I'm no economist. Yet as an expat American residing in the Philippines, there are certain facets about the financial system here that I can't help but notice and which seem paradoxical for an "impoverished third world" country.
For example, as a whole, the Philippines has managed to avoid the fallout from the Great Recession and in some ways is faring better than the U.S. It's true that remittances from OFW's (overseas Filipino workers) have played an invaluable role in the economy of this country. But equally important is ensuring that this revenue reaches it's intended recipients and in turn that they and others with the means to do so have a safe place to deposit and invest their money. In this regard the banking system seems to have remained stable despite occasional scandals and failures involving individual institutions. In fact, considering all the fraud that takes place in both the public and private spheres here, it's amazing that the financial services network hasn't long since imploded. Instead, like "Old Man River", it just keeps rolling along. Likewise the Philippines Stock Exchange appears to be holding its own—no crashes and on the whole, no wild swings in stock prices.
Unlike its counterpart in the States, real estate here seems to still be a fairly safe bet, even though foreigners face certain ownership restrictions in this area. For the most part, there have been no precipitous declines in property values. If anything, buying a home is still a sound investment and is an aspiration within the reach of many middle-class Filipino families albeit with help from relatives. Part of this stability is due to the fact that home purchases here entail large down payments and short term mortgages. However, in a country where there is no mandatory title insurance—and in fact land titles and registration are often of dubious authenticity where they exist at all—this stability still flies in the face of common sense. For a much more eloquent discussion and guidance on real estate in the Philippines, visit "Phil FAQs".
Another area in which many business people in the Philippines have found their niche is franchising. Opportunities abound that may make this country a major player in this sector in Asia.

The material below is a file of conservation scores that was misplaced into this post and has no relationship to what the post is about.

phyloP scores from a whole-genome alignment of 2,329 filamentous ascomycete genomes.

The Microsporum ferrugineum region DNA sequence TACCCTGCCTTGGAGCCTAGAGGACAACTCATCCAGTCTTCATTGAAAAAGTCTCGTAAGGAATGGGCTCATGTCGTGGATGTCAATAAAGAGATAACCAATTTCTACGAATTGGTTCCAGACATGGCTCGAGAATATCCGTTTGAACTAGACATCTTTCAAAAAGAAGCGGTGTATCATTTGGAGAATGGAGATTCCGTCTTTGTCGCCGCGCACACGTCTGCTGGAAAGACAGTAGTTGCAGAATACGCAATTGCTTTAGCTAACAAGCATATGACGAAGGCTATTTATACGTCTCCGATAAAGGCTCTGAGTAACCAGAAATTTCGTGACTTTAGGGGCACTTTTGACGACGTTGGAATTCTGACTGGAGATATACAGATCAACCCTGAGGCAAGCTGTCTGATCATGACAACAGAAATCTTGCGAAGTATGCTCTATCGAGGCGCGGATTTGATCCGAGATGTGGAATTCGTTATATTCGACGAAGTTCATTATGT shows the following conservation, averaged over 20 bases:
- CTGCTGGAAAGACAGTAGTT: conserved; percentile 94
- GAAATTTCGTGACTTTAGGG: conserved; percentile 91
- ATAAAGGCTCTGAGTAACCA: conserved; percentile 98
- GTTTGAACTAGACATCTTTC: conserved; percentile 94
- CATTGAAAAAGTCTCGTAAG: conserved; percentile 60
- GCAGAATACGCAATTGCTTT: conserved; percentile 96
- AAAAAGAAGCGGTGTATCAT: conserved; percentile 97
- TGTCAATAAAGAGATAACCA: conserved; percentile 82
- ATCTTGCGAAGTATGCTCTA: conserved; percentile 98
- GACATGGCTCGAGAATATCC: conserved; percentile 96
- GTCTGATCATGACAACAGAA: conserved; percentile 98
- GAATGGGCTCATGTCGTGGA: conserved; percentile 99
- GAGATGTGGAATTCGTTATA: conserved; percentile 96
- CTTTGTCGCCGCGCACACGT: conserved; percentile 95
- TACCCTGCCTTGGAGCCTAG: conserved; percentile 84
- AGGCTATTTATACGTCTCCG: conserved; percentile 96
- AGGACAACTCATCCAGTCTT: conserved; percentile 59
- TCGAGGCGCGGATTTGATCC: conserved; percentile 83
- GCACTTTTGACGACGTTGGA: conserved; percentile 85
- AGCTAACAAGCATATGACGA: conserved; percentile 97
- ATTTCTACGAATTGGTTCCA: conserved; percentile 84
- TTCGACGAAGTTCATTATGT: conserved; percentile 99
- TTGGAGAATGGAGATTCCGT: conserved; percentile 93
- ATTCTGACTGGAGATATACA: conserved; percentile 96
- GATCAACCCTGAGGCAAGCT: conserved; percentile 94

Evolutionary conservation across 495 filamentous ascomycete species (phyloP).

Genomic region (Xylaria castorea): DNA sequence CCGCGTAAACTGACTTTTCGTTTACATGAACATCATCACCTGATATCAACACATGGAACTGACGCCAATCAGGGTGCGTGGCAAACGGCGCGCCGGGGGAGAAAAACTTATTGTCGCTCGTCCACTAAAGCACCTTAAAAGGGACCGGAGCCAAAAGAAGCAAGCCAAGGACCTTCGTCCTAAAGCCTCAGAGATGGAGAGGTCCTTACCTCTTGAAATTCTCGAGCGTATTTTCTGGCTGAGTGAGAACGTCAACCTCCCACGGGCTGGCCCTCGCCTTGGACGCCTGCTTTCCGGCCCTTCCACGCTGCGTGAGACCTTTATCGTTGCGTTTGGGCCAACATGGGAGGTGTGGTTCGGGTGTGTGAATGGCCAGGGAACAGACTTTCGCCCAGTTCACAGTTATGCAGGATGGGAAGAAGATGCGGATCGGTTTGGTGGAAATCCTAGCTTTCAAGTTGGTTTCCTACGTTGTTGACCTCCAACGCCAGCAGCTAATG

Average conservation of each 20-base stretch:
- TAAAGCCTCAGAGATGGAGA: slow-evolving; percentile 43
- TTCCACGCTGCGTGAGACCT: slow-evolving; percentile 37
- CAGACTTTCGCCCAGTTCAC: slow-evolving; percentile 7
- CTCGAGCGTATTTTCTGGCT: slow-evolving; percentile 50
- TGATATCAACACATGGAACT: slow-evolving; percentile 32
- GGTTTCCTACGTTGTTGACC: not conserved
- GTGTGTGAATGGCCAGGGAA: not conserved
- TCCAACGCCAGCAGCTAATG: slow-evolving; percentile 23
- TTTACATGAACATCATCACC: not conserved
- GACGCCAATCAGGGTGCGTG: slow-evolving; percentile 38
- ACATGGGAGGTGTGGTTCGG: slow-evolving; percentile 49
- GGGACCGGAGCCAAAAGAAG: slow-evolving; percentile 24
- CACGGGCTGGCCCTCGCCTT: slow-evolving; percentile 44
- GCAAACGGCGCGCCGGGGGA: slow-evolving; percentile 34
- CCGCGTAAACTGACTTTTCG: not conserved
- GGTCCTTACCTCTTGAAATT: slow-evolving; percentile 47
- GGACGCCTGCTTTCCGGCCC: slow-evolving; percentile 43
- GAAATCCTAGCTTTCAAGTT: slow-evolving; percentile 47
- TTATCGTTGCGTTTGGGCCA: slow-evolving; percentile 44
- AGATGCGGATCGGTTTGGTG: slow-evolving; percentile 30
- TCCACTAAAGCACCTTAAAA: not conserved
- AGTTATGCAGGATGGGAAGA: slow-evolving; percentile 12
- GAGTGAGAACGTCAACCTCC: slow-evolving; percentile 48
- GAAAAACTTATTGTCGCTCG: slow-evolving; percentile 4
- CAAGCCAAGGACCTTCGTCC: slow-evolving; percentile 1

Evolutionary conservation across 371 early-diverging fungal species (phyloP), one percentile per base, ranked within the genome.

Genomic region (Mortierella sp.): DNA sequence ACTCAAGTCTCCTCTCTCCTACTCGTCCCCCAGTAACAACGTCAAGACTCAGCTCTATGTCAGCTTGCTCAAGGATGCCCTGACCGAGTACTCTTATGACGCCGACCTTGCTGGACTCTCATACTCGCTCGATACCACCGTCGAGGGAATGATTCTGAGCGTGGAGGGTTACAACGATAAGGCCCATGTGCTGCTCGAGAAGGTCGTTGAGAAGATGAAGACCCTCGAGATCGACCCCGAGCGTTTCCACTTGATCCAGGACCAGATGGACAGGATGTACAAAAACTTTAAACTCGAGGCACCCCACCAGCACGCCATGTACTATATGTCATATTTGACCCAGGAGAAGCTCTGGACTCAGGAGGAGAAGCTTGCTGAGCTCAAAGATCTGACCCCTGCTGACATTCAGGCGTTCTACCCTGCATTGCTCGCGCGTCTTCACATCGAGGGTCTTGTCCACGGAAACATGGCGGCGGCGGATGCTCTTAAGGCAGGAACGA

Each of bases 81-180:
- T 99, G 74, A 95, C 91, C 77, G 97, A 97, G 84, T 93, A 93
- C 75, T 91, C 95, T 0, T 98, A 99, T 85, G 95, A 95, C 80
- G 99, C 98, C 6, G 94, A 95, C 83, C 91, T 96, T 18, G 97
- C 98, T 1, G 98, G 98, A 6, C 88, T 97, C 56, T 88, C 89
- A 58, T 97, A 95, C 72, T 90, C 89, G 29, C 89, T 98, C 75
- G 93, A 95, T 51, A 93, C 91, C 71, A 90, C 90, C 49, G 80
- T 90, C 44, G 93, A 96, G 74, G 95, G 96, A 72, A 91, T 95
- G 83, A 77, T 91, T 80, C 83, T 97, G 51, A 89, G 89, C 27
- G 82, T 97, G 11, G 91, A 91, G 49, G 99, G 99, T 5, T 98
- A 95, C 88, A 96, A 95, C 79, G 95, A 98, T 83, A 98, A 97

Sadly however, for the overwhelming majority of Filipinos, life is still hard. The main reason is too many people competing for resources that are too few or are inequitably distributed. Take public utilities for example. Electric bills in the Philippines are the highest in Asia, constituting on the average 11% of Filipinos' locally derived income.
Yet for many Americans, especially retirees whose sole means of support are earned benefits such as social security, life is also a struggle. For instance in parts of the U.S.that have cold winters, those on limited means may have to decide whether to spend their money either on food or on fuel for their furnaces, in other words a choice between heating and eating.
In the aforementioned case of energy bills, thanks to the rate of exchange between the U.S. dollar and the Philippine peso (currently about 43 PHP to 1 USD), along with our frugal standard of living, for my wife and me this expense represents on the average about 01.5% of our monthly U.S..earned benefits. So for foreigners whose mains source of income is social security and whose life style is not extravagant, to the extent that various economic trends here continue on a steady course, life in the Philippines can be a rewarding and comfortable experience.